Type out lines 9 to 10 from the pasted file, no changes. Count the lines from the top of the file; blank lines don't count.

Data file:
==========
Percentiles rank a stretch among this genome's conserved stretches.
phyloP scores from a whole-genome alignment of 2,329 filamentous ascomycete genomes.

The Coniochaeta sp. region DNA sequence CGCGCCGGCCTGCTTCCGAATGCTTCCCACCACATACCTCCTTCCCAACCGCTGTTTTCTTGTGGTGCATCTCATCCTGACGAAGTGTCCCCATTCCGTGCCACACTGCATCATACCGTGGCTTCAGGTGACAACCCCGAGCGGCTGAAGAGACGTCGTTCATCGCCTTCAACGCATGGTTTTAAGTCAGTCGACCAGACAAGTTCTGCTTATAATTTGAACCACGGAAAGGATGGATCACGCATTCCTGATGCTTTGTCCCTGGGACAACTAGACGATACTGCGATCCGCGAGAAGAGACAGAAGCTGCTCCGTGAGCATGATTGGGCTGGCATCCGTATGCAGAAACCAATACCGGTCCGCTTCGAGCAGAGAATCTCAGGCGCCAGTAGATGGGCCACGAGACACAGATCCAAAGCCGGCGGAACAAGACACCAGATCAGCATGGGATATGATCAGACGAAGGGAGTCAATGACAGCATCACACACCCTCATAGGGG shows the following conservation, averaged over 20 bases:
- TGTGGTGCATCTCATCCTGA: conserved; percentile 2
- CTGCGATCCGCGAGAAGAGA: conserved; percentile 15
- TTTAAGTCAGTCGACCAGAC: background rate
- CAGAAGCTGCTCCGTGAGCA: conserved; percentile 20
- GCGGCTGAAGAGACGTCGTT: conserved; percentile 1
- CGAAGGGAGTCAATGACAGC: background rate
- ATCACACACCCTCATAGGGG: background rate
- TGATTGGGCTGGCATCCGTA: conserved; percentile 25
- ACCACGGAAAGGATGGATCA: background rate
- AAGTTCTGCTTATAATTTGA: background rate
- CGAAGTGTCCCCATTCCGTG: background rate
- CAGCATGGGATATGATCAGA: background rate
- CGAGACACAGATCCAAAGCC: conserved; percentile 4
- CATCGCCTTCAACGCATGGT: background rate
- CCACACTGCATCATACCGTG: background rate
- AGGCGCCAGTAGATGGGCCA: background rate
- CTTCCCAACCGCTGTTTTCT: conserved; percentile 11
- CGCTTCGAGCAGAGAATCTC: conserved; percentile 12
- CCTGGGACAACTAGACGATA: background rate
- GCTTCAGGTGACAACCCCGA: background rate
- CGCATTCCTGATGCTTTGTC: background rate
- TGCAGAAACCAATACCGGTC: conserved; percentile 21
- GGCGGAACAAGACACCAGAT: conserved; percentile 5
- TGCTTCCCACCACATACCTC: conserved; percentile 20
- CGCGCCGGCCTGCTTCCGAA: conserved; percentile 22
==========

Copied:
- CGAAGGGAGTCAATGACAGC: background rate
- ATCACACACCCTCATAGGGG: background rate